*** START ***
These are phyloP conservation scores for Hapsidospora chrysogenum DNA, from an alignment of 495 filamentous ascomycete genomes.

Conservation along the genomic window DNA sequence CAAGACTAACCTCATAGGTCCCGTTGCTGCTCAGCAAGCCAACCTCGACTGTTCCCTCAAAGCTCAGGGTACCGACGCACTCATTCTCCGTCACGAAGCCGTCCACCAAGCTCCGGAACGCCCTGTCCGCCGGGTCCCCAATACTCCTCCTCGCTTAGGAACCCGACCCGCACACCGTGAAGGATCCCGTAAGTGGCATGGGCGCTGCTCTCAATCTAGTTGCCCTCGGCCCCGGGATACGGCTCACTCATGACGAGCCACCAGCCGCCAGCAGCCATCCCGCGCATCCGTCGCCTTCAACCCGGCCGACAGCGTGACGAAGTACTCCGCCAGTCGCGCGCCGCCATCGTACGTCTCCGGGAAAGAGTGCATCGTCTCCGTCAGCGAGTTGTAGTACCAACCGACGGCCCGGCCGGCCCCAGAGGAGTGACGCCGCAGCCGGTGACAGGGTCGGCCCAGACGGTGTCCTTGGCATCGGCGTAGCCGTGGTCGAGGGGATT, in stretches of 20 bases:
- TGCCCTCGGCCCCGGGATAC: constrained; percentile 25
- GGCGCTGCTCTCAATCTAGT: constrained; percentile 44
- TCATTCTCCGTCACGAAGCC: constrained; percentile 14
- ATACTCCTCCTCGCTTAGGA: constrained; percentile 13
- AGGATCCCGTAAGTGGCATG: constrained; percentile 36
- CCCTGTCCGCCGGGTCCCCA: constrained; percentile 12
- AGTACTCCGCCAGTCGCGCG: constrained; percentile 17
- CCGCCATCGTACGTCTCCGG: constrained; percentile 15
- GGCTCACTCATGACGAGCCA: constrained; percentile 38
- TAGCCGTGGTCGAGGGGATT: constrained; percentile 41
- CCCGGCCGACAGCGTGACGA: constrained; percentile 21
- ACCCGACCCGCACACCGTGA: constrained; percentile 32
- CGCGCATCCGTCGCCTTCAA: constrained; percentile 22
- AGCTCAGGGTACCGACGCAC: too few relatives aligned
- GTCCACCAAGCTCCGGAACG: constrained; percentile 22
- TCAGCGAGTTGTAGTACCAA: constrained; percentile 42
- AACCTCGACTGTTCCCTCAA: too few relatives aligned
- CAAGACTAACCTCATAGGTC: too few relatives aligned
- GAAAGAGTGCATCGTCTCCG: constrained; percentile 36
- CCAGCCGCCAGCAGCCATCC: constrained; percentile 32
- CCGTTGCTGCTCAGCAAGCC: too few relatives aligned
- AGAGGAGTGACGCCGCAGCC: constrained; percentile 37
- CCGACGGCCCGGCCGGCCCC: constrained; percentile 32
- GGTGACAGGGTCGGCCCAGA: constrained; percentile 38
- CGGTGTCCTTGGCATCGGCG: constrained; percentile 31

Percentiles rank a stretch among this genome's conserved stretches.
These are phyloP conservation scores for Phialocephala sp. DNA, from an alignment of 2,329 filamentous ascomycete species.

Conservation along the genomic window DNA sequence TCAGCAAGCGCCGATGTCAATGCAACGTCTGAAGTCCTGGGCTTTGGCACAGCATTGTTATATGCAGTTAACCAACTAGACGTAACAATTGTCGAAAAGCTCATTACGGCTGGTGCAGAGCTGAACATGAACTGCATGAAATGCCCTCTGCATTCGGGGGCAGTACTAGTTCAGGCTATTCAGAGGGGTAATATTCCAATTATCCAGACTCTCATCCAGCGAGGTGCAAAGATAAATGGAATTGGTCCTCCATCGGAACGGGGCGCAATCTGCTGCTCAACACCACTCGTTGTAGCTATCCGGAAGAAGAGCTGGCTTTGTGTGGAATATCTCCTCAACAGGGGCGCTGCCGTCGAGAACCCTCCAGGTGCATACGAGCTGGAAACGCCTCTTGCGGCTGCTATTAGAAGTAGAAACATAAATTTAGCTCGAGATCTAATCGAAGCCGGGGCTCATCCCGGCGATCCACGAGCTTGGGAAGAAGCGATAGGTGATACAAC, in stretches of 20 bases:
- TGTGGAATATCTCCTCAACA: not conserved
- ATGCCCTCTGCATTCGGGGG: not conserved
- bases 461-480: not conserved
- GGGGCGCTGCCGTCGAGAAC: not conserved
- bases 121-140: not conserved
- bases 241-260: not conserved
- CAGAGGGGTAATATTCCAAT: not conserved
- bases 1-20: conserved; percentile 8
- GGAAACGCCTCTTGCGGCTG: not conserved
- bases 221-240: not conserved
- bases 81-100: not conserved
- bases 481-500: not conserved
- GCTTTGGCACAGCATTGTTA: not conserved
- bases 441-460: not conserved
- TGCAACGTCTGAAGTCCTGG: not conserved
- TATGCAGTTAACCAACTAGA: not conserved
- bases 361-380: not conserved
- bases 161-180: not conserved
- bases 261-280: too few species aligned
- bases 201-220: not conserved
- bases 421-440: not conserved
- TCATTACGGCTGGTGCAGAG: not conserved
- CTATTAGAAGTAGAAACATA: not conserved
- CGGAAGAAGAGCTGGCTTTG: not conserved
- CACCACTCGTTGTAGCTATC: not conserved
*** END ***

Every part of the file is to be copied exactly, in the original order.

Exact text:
These are phyloP conservation scores for Hapsidospora chrysogenum DNA, from an alignment of 495 filamentous ascomycete genomes.

Conservation along the genomic window DNA sequence CAAGACTAACCTCATAGGTCCCGTTGCTGCTCAGCAAGCCAACCTCGACTGTTCCCTCAAAGCTCAGGGTACCGACGCACTCATTCTCCGTCACGAAGCCGTCCACCAAGCTCCGGAACGCCCTGTCCGCCGGGTCCCCAATACTCCTCCTCGCTTAGGAACCCGACCCGCACACCGTGAAGGATCCCGTAAGTGGCATGGGCGCTGCTCTCAATCTAGTTGCCCTCGGCCCCGGGATACGGCTCACTCATGACGAGCCACCAGCCGCCAGCAGCCATCCCGCGCATCCGTCGCCTTCAACCCGGCCGACAGCGTGACGAAGTACTCCGCCAGTCGCGCGCCGCCATCGTACGTCTCCGGGAAAGAGTGCATCGTCTCCGTCAGCGAGTTGTAGTACCAACCGACGGCCCGGCCGGCCCCAGAGGAGTGACGCCGCAGCCGGTGACAGGGTCGGCCCAGACGGTGTCCTTGGCATCGGCGTAGCCGTGGTCGAGGGGATT, in stretches of 20 bases:
- TGCCCTCGGCCCCGGGATAC: constrained; percentile 25
- GGCGCTGCTCTCAATCTAGT: constrained; percentile 44
- TCATTCTCCGTCACGAAGCC: constrained; percentile 14
- ATACTCCTCCTCGCTTAGGA: constrained; percentile 13
- AGGATCCCGTAAGTGGCATG: constrained; percentile 36
- CCCTGTCCGCCGGGTCCCCA: constrained; percentile 12
- AGTACTCCGCCAGTCGCGCG: constrained; percentile 17
- CCGCCATCGTACGTCTCCGG: constrained; percentile 15
- GGCTCACTCATGACGAGCCA: constrained; percentile 38
- TAGCCGTGGTCGAGGGGATT: constrained; percentile 41
- CCCGGCCGACAGCGTGACGA: constrained; percentile 21
- ACCCGACCCGCACACCGTGA: constrained; percentile 32
- CGCGCATCCGTCGCCTTCAA: constrained; percentile 22
- AGCTCAGGGTACCGACGCAC: too few relatives aligned
- GTCCACCAAGCTCCGGAACG: constrained; percentile 22
- TCAGCGAGTTGTAGTACCAA: constrained; percentile 42
- AACCTCGACTGTTCCCTCAA: too few relatives aligned
- CAAGACTAACCTCATAGGTC: too few relatives aligned
- GAAAGAGTGCATCGTCTCCG: constrained; percentile 36
- CCAGCCGCCAGCAGCCATCC: constrained; percentile 32
- CCGTTGCTGCTCAGCAAGCC: too few relatives aligned
- AGAGGAGTGACGCCGCAGCC: constrained; percentile 37
- CCGACGGCCCGGCCGGCCCC: constrained; percentile 32
- GGTGACAGGGTCGGCCCAGA: constrained; percentile 38
- CGGTGTCCTTGGCATCGGCG: constrained; percentile 31

Percentiles rank a stretch among this genome's conserved stretches.
These are phyloP conservation scores for Phialocephala sp. DNA, from an alignment of 2,329 filamentous ascomycete species.

Conservation along the genomic window DNA sequence TCAGCAAGCGCCGATGTCAATGCAACGTCTGAAGTCCTGGGCTTTGGCACAGCATTGTTATATGCAGTTAACCAACTAGACGTAACAATTGTCGAAAAGCTCATTACGGCTGGTGCAGAGCTGAACATGAACTGCATGAAATGCCCTCTGCATTCGGGGGCAGTACTAGTTCAGGCTATTCAGAGGGGTAATATTCCAATTATCCAGACTCTCATCCAGCGAGGTGCAAAGATAAATGGAATTGGTCCTCCATCGGAACGGGGCGCAATCTGCTGCTCAACACCACTCGTTGTAGCTATCCGGAAGAAGAGCTGGCTTTGTGTGGAATATCTCCTCAACAGGGGCGCTGCCGTCGAGAACCCTCCAGGTGCATACGAGCTGGAAACGCCTCTTGCGGCTGCTATTAGAAGTAGAAACATAAATTTAGCTCGAGATCTAATCGAAGCCGGGGCTCATCCCGGCGATCCACGAGCTTGGGAAGAAGCGATAGGTGATACAAC, in stretches of 20 bases:
- TGTGGAATATCTCCTCAACA: not conserved
- ATGCCCTCTGCATTCGGGGG: not conserved
- bases 461-480: not conserved
- GGGGCGCTGCCGTCGAGAAC: not conserved
- bases 121-140: not conserved
- bases 241-260: not conserved
- CAGAGGGGTAATATTCCAAT: not conserved
- bases 1-20: conserved; percentile 8
- GGAAACGCCTCTTGCGGCTG: not conserved
- bases 221-240: not conserved
- bases 81-100: not conserved
- bases 481-500: not conserved
- GCTTTGGCACAGCATTGTTA: not conserved
- bases 441-460: not conserved
- TGCAACGTCTGAAGTCCTGG: not conserved
- TATGCAGTTAACCAACTAGA: not conserved
- bases 361-380: not conserved
- bases 161-180: not conserved
- bases 261-280: too few species aligned
- bases 201-220: not conserved
- bases 421-440: not conserved
- TCATTACGGCTGGTGCAGAG: not conserved
- CTATTAGAAGTAGAAACATA: not conserved
- CGGAAGAAGAGCTGGCTTTG: not conserved
- CACCACTCGTTGTAGCTATC: not conserved